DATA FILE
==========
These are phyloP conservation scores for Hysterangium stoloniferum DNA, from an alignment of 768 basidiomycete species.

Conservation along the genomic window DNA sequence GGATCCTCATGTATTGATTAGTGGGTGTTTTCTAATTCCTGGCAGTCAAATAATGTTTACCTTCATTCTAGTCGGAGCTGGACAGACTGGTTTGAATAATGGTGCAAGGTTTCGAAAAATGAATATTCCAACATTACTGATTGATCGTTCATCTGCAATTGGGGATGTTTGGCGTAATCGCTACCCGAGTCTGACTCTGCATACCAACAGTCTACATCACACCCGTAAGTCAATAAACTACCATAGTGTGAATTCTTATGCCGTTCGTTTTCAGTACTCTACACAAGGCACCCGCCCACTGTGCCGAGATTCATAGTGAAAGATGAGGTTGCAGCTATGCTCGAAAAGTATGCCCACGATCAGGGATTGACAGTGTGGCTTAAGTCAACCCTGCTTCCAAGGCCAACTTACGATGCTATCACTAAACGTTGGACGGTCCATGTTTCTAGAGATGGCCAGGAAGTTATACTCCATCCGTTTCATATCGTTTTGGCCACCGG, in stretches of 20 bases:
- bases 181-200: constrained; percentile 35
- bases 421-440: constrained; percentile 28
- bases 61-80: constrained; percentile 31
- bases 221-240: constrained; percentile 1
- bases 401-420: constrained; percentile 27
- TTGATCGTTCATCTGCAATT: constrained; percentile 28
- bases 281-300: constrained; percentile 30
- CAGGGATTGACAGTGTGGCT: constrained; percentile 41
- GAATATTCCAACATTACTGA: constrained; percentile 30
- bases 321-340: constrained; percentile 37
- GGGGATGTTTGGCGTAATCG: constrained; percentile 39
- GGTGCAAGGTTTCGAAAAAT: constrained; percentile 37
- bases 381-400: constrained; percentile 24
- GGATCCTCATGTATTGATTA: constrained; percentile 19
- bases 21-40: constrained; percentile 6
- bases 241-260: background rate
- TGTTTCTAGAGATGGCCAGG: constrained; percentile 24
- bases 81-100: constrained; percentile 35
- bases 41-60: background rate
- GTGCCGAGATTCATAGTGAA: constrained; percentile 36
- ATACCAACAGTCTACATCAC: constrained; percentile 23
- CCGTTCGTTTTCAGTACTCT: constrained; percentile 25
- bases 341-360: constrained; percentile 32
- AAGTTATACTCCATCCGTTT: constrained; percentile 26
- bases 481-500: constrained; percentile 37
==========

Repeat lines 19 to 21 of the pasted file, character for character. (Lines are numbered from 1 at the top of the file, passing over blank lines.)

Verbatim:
- TGTTTCTAGAGATGGCCAGG: constrained; percentile 24
- bases 81-100: constrained; percentile 35
- bases 41-60: background rate